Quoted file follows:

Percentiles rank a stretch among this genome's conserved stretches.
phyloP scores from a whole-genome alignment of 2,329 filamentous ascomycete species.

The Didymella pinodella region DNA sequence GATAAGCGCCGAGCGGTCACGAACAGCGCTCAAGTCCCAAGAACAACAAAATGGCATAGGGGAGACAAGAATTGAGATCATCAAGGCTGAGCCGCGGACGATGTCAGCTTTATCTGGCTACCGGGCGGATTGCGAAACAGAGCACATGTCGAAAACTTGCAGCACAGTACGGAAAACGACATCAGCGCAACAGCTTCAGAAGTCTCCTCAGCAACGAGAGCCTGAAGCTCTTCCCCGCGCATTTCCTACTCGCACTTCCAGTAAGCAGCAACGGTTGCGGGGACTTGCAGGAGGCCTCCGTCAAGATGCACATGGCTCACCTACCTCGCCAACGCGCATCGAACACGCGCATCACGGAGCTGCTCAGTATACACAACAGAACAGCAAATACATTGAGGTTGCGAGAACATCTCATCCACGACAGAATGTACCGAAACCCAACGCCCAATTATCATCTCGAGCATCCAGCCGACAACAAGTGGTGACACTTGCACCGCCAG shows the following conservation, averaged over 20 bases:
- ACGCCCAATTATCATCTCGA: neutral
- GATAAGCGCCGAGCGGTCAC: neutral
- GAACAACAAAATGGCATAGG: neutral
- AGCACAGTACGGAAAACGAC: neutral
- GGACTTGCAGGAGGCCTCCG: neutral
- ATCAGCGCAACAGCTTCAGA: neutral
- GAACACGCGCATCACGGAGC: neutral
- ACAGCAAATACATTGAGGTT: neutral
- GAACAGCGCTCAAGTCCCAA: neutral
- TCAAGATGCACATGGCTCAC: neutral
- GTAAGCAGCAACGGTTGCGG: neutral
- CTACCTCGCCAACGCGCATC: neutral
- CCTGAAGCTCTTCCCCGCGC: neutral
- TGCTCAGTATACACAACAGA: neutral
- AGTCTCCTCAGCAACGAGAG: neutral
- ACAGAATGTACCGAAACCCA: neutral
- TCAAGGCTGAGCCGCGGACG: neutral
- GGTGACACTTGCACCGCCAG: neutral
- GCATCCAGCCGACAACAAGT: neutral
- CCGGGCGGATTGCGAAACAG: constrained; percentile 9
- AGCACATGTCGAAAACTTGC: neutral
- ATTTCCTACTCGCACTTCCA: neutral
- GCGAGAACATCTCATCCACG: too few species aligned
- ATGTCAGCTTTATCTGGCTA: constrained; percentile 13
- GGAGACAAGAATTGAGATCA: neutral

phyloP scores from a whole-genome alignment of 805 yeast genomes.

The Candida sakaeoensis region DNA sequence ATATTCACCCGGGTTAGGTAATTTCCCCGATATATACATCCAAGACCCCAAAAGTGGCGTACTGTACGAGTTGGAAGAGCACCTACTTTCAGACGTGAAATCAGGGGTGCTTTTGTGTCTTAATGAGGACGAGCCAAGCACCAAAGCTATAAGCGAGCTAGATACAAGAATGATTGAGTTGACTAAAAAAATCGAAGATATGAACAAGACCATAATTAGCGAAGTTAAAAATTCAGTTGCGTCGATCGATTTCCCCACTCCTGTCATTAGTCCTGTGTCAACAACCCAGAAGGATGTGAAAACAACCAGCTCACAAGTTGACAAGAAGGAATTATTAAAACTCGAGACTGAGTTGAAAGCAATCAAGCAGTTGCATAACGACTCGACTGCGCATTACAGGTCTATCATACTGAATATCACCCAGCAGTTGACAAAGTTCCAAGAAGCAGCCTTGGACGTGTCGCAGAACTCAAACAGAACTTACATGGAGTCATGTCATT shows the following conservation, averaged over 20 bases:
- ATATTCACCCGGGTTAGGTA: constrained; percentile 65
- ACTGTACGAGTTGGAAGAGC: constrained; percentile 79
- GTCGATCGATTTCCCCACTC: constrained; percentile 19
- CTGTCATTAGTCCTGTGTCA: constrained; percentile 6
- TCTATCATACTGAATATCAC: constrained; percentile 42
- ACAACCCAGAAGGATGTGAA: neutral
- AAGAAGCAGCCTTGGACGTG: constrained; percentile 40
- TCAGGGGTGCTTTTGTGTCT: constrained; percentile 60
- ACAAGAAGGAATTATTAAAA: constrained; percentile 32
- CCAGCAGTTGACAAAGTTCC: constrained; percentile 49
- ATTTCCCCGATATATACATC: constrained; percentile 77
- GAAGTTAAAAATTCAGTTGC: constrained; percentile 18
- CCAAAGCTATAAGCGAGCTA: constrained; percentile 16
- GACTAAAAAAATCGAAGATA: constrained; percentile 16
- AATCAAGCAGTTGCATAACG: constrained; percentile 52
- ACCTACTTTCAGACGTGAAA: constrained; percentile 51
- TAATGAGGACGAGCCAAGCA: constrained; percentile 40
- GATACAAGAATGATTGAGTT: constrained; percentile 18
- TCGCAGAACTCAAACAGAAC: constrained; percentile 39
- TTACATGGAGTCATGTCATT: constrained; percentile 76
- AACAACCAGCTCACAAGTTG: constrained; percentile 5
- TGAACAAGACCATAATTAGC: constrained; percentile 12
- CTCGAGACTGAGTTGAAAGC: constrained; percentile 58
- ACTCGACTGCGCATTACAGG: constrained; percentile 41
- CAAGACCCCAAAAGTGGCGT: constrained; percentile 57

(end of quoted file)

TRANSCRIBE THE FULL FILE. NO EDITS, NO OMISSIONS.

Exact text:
Percentiles rank a stretch among this genome's conserved stretches.
phyloP scores from a whole-genome alignment of 2,329 filamentous ascomycete species.

The Didymella pinodella region DNA sequence GATAAGCGCCGAGCGGTCACGAACAGCGCTCAAGTCCCAAGAACAACAAAATGGCATAGGGGAGACAAGAATTGAGATCATCAAGGCTGAGCCGCGGACGATGTCAGCTTTATCTGGCTACCGGGCGGATTGCGAAACAGAGCACATGTCGAAAACTTGCAGCACAGTACGGAAAACGACATCAGCGCAACAGCTTCAGAAGTCTCCTCAGCAACGAGAGCCTGAAGCTCTTCCCCGCGCATTTCCTACTCGCACTTCCAGTAAGCAGCAACGGTTGCGGGGACTTGCAGGAGGCCTCCGTCAAGATGCACATGGCTCACCTACCTCGCCAACGCGCATCGAACACGCGCATCACGGAGCTGCTCAGTATACACAACAGAACAGCAAATACATTGAGGTTGCGAGAACATCTCATCCACGACAGAATGTACCGAAACCCAACGCCCAATTATCATCTCGAGCATCCAGCCGACAACAAGTGGTGACACTTGCACCGCCAG shows the following conservation, averaged over 20 bases:
- ACGCCCAATTATCATCTCGA: neutral
- GATAAGCGCCGAGCGGTCAC: neutral
- GAACAACAAAATGGCATAGG: neutral
- AGCACAGTACGGAAAACGAC: neutral
- GGACTTGCAGGAGGCCTCCG: neutral
- ATCAGCGCAACAGCTTCAGA: neutral
- GAACACGCGCATCACGGAGC: neutral
- ACAGCAAATACATTGAGGTT: neutral
- GAACAGCGCTCAAGTCCCAA: neutral
- TCAAGATGCACATGGCTCAC: neutral
- GTAAGCAGCAACGGTTGCGG: neutral
- CTACCTCGCCAACGCGCATC: neutral
- CCTGAAGCTCTTCCCCGCGC: neutral
- TGCTCAGTATACACAACAGA: neutral
- AGTCTCCTCAGCAACGAGAG: neutral
- ACAGAATGTACCGAAACCCA: neutral
- TCAAGGCTGAGCCGCGGACG: neutral
- GGTGACACTTGCACCGCCAG: neutral
- GCATCCAGCCGACAACAAGT: neutral
- CCGGGCGGATTGCGAAACAG: constrained; percentile 9
- AGCACATGTCGAAAACTTGC: neutral
- ATTTCCTACTCGCACTTCCA: neutral
- GCGAGAACATCTCATCCACG: too few species aligned
- ATGTCAGCTTTATCTGGCTA: constrained; percentile 13
- GGAGACAAGAATTGAGATCA: neutral

phyloP scores from a whole-genome alignment of 805 yeast genomes.

The Candida sakaeoensis region DNA sequence ATATTCACCCGGGTTAGGTAATTTCCCCGATATATACATCCAAGACCCCAAAAGTGGCGTACTGTACGAGTTGGAAGAGCACCTACTTTCAGACGTGAAATCAGGGGTGCTTTTGTGTCTTAATGAGGACGAGCCAAGCACCAAAGCTATAAGCGAGCTAGATACAAGAATGATTGAGTTGACTAAAAAAATCGAAGATATGAACAAGACCATAATTAGCGAAGTTAAAAATTCAGTTGCGTCGATCGATTTCCCCACTCCTGTCATTAGTCCTGTGTCAACAACCCAGAAGGATGTGAAAACAACCAGCTCACAAGTTGACAAGAAGGAATTATTAAAACTCGAGACTGAGTTGAAAGCAATCAAGCAGTTGCATAACGACTCGACTGCGCATTACAGGTCTATCATACTGAATATCACCCAGCAGTTGACAAAGTTCCAAGAAGCAGCCTTGGACGTGTCGCAGAACTCAAACAGAACTTACATGGAGTCATGTCATT shows the following conservation, averaged over 20 bases:
- ATATTCACCCGGGTTAGGTA: constrained; percentile 65
- ACTGTACGAGTTGGAAGAGC: constrained; percentile 79
- GTCGATCGATTTCCCCACTC: constrained; percentile 19
- CTGTCATTAGTCCTGTGTCA: constrained; percentile 6
- TCTATCATACTGAATATCAC: constrained; percentile 42
- ACAACCCAGAAGGATGTGAA: neutral
- AAGAAGCAGCCTTGGACGTG: constrained; percentile 40
- TCAGGGGTGCTTTTGTGTCT: constrained; percentile 60
- ACAAGAAGGAATTATTAAAA: constrained; percentile 32
- CCAGCAGTTGACAAAGTTCC: constrained; percentile 49
- ATTTCCCCGATATATACATC: constrained; percentile 77
- GAAGTTAAAAATTCAGTTGC: constrained; percentile 18
- CCAAAGCTATAAGCGAGCTA: constrained; percentile 16
- GACTAAAAAAATCGAAGATA: constrained; percentile 16
- AATCAAGCAGTTGCATAACG: constrained; percentile 52
- ACCTACTTTCAGACGTGAAA: constrained; percentile 51
- TAATGAGGACGAGCCAAGCA: constrained; percentile 40
- GATACAAGAATGATTGAGTT: constrained; percentile 18
- TCGCAGAACTCAAACAGAAC: constrained; percentile 39
- TTACATGGAGTCATGTCATT: constrained; percentile 76
- AACAACCAGCTCACAAGTTG: constrained; percentile 5
- TGAACAAGACCATAATTAGC: constrained; percentile 12
- CTCGAGACTGAGTTGAAAGC: constrained; percentile 58
- ACTCGACTGCGCATTACAGG: constrained; percentile 41
- CAAGACCCCAAAAGTGGCGT: constrained; percentile 57